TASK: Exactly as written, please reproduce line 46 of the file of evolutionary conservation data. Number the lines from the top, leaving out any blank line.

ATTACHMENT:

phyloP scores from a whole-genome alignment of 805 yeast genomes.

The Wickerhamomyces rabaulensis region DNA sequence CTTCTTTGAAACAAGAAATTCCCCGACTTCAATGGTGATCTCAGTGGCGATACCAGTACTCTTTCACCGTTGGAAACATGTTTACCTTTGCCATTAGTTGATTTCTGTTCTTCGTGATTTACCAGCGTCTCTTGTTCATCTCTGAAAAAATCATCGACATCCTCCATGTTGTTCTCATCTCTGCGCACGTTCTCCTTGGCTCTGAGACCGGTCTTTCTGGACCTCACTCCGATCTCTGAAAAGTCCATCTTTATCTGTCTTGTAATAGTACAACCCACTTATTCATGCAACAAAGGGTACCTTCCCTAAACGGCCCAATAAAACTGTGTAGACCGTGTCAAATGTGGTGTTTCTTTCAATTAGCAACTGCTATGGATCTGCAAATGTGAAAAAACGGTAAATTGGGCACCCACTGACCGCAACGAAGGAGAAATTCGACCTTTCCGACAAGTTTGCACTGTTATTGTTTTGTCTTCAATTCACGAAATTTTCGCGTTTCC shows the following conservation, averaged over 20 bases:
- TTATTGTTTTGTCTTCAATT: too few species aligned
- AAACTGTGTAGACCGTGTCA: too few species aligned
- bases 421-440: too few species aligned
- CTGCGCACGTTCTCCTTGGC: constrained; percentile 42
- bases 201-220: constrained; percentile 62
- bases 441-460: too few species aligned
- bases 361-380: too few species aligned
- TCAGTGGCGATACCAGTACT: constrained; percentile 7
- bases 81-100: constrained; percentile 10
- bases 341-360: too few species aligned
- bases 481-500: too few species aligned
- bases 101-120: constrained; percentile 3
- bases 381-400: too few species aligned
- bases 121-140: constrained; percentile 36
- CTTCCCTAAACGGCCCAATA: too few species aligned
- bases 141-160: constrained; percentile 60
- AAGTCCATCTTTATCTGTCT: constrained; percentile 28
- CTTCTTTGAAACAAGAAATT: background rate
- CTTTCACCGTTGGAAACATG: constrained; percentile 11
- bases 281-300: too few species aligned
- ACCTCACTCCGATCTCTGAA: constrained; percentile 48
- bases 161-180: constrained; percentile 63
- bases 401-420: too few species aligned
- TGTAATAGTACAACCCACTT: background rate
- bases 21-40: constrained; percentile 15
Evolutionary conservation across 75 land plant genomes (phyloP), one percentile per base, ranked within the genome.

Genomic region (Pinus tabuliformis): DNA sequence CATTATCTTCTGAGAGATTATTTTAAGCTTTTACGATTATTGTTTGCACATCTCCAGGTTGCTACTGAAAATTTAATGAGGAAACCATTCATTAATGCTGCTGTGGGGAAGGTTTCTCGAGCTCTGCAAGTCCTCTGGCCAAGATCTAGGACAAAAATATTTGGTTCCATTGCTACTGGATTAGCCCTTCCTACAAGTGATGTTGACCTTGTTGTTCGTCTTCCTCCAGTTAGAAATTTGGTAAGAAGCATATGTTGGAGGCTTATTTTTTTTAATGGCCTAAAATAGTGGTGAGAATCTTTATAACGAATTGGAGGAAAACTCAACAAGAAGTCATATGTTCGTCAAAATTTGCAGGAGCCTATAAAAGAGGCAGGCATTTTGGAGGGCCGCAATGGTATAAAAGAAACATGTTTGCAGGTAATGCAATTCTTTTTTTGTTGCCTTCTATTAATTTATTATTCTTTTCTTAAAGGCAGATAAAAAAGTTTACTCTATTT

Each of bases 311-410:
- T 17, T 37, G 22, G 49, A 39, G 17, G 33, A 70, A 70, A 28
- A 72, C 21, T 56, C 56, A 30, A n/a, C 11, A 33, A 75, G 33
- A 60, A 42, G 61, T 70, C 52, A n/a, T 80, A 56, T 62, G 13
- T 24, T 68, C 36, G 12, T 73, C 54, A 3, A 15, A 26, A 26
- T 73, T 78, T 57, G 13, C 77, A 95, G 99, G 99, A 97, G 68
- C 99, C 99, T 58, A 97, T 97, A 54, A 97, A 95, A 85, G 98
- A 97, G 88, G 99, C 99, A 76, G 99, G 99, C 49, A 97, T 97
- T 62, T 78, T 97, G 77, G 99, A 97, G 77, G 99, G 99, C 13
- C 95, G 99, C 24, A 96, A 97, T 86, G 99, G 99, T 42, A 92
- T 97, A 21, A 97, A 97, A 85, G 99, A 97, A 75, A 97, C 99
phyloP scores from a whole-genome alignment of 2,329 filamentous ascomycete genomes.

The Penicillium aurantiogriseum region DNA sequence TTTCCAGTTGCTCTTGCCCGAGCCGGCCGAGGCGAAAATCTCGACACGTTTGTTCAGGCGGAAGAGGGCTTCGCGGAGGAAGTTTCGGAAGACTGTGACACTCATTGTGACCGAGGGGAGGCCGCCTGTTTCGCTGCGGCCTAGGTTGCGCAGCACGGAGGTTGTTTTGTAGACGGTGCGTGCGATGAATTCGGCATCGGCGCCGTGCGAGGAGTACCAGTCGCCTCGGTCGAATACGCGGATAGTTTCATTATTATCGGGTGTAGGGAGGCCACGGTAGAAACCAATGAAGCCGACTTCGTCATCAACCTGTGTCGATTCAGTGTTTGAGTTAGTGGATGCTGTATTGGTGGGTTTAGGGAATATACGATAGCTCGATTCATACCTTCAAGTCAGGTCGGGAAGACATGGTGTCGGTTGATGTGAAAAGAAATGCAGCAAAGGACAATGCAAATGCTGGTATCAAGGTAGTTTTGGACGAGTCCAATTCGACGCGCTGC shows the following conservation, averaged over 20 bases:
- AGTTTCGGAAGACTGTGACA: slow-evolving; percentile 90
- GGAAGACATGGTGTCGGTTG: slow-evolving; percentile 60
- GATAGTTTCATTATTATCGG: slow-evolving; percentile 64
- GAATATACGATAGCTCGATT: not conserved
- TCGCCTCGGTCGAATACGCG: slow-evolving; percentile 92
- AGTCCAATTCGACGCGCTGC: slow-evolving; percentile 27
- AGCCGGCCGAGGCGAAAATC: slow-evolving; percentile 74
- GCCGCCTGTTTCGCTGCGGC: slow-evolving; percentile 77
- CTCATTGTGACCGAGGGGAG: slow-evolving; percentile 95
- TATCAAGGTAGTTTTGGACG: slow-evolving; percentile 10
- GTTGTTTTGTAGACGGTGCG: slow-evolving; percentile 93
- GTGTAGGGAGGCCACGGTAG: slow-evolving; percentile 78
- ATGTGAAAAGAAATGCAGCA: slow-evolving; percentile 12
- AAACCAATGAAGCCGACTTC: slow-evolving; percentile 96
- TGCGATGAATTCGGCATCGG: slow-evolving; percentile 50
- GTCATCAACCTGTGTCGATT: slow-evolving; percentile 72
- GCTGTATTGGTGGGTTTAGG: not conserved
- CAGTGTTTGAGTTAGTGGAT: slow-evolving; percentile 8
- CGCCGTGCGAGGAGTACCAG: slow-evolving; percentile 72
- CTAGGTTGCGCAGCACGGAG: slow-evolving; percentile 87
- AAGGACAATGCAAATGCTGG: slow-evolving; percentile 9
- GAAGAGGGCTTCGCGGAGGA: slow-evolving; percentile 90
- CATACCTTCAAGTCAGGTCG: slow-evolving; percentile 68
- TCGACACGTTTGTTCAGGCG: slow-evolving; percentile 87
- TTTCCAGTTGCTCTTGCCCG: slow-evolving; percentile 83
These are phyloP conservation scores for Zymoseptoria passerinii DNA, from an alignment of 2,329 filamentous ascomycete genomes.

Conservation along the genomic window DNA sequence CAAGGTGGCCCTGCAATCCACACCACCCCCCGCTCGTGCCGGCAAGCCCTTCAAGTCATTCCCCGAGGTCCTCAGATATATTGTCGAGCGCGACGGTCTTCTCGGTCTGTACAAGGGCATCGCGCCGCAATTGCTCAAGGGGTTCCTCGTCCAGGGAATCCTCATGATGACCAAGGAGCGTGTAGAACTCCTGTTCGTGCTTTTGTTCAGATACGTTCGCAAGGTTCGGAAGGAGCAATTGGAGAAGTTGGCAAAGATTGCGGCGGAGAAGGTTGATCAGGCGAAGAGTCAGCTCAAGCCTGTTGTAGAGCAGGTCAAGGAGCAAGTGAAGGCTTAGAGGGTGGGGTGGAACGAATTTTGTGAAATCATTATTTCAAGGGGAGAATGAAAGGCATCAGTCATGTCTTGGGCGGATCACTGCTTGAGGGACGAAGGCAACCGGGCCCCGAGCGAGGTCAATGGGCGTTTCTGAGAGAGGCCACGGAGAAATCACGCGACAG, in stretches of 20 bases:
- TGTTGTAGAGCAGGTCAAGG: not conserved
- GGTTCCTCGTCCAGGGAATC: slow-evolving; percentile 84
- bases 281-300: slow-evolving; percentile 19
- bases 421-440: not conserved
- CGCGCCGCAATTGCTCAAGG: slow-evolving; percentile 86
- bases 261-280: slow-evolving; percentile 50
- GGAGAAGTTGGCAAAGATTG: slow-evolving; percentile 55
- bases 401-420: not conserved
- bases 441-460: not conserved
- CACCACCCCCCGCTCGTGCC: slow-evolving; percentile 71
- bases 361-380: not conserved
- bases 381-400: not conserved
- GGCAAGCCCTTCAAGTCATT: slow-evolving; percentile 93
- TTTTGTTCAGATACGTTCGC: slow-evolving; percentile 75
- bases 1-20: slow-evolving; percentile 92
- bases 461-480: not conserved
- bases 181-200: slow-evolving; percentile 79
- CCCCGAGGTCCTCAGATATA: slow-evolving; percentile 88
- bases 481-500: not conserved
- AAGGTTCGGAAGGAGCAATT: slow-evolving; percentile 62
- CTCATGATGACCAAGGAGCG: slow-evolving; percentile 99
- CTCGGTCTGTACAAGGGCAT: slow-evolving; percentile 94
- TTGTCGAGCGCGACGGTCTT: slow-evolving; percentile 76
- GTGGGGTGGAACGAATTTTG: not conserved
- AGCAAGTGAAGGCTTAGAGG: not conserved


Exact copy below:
- GAATATACGATAGCTCGATT: not conserved